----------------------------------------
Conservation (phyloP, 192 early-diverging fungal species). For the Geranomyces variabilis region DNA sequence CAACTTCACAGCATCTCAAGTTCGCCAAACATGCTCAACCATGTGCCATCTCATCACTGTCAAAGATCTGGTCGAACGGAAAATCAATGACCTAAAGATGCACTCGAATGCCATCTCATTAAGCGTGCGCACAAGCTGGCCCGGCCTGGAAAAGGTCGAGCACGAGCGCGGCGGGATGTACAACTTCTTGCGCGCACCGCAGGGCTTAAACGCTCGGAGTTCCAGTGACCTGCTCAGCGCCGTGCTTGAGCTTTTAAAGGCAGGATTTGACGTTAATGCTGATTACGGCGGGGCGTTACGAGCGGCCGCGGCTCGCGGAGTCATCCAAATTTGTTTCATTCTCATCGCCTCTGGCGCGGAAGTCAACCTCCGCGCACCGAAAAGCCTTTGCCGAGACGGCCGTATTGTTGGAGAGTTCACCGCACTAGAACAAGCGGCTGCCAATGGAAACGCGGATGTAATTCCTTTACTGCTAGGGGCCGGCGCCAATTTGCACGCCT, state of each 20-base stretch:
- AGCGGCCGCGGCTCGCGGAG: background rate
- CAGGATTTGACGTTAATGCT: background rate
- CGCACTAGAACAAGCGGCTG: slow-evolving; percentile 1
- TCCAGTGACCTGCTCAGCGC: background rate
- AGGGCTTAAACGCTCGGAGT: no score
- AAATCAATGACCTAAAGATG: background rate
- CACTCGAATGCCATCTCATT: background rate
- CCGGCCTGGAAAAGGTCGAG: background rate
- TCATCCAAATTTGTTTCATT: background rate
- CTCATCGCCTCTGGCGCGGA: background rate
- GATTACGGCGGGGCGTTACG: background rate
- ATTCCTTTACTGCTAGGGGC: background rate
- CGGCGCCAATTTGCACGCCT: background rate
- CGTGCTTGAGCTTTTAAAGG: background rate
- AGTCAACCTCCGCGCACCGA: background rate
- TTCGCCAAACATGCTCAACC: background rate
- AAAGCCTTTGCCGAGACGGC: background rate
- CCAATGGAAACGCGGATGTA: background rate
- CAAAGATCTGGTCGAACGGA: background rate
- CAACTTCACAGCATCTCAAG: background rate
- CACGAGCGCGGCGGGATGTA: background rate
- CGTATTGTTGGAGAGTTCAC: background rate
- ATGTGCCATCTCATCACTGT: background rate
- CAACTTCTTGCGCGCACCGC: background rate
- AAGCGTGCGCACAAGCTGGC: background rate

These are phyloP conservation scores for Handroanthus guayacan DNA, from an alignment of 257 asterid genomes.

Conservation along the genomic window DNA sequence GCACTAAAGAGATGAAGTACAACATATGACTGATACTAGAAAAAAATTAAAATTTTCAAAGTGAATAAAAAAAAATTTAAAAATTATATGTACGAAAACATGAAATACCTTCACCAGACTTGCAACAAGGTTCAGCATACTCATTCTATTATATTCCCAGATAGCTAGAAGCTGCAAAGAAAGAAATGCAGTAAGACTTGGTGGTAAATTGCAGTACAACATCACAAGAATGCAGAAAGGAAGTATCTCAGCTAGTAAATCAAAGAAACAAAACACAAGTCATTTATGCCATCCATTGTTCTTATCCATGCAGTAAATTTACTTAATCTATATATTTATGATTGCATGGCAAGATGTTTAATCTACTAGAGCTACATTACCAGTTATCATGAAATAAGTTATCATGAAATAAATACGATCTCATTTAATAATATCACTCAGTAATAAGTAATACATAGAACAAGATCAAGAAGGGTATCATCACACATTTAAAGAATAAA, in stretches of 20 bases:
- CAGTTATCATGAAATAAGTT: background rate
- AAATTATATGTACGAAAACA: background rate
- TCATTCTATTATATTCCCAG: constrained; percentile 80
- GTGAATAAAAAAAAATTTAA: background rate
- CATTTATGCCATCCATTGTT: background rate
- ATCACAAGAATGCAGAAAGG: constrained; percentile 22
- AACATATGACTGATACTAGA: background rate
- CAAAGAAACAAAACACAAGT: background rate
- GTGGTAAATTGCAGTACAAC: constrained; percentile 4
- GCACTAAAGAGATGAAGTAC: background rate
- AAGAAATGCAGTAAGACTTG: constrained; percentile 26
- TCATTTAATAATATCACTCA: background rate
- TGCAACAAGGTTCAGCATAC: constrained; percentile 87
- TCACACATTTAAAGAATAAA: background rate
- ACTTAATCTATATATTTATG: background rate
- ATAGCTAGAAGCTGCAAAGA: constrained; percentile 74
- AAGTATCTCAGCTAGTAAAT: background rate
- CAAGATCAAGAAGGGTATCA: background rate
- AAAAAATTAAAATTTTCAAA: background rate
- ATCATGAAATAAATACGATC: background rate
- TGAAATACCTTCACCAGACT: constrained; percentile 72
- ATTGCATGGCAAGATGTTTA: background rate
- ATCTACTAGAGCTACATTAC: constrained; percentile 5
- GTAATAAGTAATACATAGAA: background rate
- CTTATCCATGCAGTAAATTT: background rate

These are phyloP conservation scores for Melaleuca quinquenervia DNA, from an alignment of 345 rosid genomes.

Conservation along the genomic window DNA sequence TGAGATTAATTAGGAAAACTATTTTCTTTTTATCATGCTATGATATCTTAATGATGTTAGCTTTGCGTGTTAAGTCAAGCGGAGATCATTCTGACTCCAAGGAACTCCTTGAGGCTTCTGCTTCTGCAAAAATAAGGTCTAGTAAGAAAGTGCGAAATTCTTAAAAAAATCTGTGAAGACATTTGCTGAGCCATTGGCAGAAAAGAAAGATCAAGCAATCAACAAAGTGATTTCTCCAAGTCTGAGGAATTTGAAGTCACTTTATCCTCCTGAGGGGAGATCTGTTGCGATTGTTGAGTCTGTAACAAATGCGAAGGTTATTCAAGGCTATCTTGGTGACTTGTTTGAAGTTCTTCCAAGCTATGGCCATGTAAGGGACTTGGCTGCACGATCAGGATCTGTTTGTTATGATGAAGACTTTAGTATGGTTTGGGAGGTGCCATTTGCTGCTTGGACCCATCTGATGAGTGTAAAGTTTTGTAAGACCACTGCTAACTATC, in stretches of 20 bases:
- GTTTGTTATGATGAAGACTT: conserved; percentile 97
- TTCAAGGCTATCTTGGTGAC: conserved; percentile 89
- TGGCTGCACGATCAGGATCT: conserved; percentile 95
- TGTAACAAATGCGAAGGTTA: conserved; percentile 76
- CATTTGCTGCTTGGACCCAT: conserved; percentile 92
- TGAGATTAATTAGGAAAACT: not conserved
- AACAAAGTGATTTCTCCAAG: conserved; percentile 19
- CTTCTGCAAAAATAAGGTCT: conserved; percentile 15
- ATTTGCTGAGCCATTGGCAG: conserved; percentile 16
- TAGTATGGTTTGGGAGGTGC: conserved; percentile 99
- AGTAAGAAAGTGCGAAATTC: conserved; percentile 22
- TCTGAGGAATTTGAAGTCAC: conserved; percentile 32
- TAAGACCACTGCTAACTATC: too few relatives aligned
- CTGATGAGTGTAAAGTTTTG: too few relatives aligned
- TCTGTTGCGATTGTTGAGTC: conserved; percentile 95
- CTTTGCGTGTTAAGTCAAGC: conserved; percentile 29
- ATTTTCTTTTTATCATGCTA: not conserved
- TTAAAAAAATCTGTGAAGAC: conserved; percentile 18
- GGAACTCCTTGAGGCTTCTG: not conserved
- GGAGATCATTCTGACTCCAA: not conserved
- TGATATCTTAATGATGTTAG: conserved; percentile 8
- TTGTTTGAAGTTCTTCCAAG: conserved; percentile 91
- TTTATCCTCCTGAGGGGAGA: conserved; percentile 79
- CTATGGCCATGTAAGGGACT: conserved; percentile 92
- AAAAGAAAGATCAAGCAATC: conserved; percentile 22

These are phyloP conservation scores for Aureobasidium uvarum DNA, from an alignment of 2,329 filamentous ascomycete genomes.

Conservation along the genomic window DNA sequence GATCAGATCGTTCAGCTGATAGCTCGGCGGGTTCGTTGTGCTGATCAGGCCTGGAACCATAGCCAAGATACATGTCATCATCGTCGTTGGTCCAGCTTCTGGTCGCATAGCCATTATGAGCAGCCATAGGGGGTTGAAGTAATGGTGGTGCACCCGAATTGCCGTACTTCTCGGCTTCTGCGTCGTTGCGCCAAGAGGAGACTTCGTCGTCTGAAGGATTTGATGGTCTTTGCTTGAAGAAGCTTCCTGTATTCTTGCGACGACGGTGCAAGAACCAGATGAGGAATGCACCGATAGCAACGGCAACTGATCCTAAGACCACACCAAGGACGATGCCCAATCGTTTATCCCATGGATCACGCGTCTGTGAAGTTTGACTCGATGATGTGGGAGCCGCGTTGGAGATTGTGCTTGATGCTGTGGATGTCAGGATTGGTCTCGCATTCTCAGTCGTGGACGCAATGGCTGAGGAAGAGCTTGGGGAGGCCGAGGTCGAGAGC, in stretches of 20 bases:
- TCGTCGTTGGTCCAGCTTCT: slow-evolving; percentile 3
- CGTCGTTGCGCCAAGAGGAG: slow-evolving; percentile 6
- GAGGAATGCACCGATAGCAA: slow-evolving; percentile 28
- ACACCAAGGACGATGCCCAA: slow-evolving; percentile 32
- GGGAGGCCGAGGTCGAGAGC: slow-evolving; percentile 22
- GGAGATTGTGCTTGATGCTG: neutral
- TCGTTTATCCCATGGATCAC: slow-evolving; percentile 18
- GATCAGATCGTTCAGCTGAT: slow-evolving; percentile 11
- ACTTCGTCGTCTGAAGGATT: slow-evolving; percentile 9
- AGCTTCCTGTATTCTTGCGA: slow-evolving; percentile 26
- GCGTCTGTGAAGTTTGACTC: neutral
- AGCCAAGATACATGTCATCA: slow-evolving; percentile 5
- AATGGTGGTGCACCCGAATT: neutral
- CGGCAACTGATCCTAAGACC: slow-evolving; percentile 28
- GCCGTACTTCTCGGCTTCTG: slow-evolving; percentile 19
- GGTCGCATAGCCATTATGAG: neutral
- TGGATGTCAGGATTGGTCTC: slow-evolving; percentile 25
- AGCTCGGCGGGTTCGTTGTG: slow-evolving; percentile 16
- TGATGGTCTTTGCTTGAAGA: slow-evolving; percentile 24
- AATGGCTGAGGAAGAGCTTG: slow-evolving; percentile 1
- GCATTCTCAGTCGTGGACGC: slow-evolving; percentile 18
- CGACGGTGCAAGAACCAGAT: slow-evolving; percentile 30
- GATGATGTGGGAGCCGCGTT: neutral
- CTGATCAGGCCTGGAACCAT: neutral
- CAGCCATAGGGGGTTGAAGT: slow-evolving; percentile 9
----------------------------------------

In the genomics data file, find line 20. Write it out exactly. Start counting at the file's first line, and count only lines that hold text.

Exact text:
- CAAAGATCTGGTCGAACGGA: background rate